The first time I played with Meerkat, a live video streaming app, I felt like a kid in a candy store. For me the candy is eating a new form of social communication. The app plans to change the way we engage and interact with each other.
I was watching a meer-stream from Las Vegas and I remember being amused by a meerkaster who was showing everything but her face. She showed her wall, ceiling, kitchen table and her bed. Still she piqued my interest. And it was further cemented by the voice of a speedy robot. “Brilliant” I said and I continue to watch the interplay a robot and his owner.15 minutes into the stream, the lady shares a personal information about herself - my mind was instantly blown away.
Little did we know that she has been visually impaired since birth. Her robot was a translator that read comments outloud for her.
A buzz of electricity passes through me as I witness a revolutionary form of social communication - blind people are using Meerkat and connect with people around the world.
Seeing this inspired many interesting train of thoughts:
- What are the future engagement?
- Is this the start of something wonderful for humanity?
- Will MK be tools to cultivate empathy and positivity?
- What other social experiment can done here?
Ironically, my most popular streams is to be meta. I’m literally a teaching head that talks about meerkat on meerkat. Ergo, this handy little ebook (still writing the rest of the it) plans to provide further useful insights and brings value to your live video experience.
Read this book in order or follow your instincts based on your interest.
Welcome to participatory media.
Welcome to the future.
Meerkat & Twitter
One of the rules of Meerkat states:
“Everything that happens on Meerkat happens on Twitter”.
The Meerkat app is built on top of Twitter’s platform. When you jump into a stream, all your likes, restreams and comments will reflect on Twitter as favourites, retweets and tweets.
When I first used the Meerkat app, I screamed out “Woah, this is like Twitter with a face.” Both apps respect the “now”. This chapter explores how to simultaneously use Twitter and Meerkat together in order to improve conversation, networking to digital footprint and growth.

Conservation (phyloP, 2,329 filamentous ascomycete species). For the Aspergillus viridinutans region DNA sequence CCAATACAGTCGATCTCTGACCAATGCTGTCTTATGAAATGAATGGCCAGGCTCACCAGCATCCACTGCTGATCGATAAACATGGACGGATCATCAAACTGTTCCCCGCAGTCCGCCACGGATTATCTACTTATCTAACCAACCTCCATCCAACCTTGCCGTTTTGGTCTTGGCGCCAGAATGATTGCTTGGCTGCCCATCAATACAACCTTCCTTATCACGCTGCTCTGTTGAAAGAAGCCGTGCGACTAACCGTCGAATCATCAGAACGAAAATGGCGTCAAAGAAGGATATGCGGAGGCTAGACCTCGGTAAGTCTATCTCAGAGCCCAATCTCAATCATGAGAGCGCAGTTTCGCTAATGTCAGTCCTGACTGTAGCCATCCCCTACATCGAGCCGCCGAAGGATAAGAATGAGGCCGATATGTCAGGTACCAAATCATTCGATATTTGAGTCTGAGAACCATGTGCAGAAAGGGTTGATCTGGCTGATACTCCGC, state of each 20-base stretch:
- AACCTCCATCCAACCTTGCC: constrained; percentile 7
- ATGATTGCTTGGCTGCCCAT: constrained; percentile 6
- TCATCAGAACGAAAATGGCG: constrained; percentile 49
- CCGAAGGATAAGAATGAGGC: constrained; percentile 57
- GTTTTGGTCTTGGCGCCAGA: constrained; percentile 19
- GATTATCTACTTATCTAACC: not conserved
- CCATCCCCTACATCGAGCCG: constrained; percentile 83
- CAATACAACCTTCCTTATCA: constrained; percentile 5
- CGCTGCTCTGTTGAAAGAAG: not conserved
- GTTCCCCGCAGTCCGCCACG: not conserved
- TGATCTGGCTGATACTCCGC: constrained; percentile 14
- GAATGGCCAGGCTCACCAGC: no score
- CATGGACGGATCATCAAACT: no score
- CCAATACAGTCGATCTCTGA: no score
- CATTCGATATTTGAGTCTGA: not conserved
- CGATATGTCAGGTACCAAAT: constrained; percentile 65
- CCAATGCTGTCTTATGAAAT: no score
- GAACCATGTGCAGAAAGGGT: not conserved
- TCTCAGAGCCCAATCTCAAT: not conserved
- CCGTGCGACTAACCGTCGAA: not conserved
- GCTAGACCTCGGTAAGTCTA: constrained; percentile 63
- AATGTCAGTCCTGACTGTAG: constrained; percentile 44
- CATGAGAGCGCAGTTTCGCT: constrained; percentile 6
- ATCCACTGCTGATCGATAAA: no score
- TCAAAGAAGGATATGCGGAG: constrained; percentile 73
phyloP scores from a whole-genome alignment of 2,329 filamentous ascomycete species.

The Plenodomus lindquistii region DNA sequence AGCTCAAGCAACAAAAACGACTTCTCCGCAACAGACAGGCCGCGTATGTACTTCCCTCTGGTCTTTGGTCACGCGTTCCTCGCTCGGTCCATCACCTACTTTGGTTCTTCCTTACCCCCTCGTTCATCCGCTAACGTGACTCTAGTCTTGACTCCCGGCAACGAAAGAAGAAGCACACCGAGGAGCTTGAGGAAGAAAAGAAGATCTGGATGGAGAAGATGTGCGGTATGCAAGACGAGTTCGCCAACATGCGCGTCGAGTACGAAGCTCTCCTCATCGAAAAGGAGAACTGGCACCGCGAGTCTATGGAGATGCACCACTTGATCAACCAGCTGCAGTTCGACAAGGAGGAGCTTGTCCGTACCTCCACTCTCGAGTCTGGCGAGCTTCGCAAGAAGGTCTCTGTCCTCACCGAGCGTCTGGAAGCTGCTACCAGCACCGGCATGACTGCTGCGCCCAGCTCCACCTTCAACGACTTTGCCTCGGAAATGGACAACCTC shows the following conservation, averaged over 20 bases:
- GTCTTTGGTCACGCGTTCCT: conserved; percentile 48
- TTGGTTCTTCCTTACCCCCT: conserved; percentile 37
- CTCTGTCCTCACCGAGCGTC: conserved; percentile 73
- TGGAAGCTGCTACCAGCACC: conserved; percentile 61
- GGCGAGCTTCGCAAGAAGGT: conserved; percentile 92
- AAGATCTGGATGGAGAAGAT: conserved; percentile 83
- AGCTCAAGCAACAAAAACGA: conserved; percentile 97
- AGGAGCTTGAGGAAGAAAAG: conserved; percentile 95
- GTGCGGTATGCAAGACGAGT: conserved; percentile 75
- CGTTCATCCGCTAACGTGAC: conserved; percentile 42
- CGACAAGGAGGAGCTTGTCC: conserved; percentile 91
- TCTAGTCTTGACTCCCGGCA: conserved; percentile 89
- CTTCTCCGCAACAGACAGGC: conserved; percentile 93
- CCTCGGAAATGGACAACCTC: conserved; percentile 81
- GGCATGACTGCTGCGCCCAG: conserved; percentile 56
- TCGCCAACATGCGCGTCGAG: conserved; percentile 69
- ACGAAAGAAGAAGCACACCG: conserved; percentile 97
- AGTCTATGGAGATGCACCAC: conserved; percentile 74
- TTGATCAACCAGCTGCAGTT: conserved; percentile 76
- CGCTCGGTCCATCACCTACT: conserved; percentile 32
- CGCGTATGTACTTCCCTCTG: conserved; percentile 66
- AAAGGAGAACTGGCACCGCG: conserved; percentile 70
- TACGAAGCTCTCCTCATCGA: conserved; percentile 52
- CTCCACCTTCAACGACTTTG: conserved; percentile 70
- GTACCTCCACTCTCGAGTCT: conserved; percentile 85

EXTENDING YOUR CONNECTION BEYOND THE MEERUNIVERSE
When you find Meerkasters or watchers whom you’d like to engage or share similar interests, why stop the connection there?
Even after a stream ends, conversations can continue different social platforms and beyond. This is the main reason why I encourage my followers to leave their comments/tweets on because I want to extend the connection.
Adding to the Twitter’s tweet count adds to your digital visibility.
TWITTER GROWTH BEYOND THE MEERUNIVERSE
There are stories where Meerkat users open a Twitter account and let it go stale. The more active they are on Meerkat, the more they notice a jump in growth and engagement on Twitter.
In three months, I noticed my numbers of followers on Twitter has doubled.
Check out my February (pre-Meerkat) to April (during Meerkat), I found an exponential growth of engagement on Twitter.
source: Twitter Analytics
If you’d like to develop your digital presence, use Meerkat and Twitter together. Follow up conversations and connect with people you like on Twitter. Talk to them, tweet them comments, share screenshots of streams.
FIRST IMPRESSIONS COUNT ON THE MEERUNIVERSE
How to set up your Twitter account for Meerkat
Currently, for Meerkittens (new and recently arrived Meerkat users) and ‘egg’ profiles, I have some advice about setting up a Twitter account:
Have a memorable and easy Twitter handle.
Having to say “Hey 156793apple!” feels like I’m talking to a robot and not to a person.
Your handle acts like ID.
So people can connect and follow you on other social platform.
Have a little bio to help introduce yourself and interest.
Have a profile pic,
Preferably, set your profile as a head shot. As humans we recognise faces and not things. On Meerkat, we have a line of circle profiles and we will instantly recognise the people who follows our streams on a regular basis.
THE CONTROVERSY OF COMMENTS
While it does add to your Tweet count, there are some who consider excessive commenting to be noisy or spam-like. Personally, I see the limit of 140 characters of tweets as an extension of thoughts and insights. I regularly have conversations on Twitter. As long as you find it valuable, other people may be able to.
The only people seeing the tweet are the people who follow you both.
You should know that tweets are recognised within the Google index - so it adds to your digital visibility and exposure.
I say, leave the blue toggle on.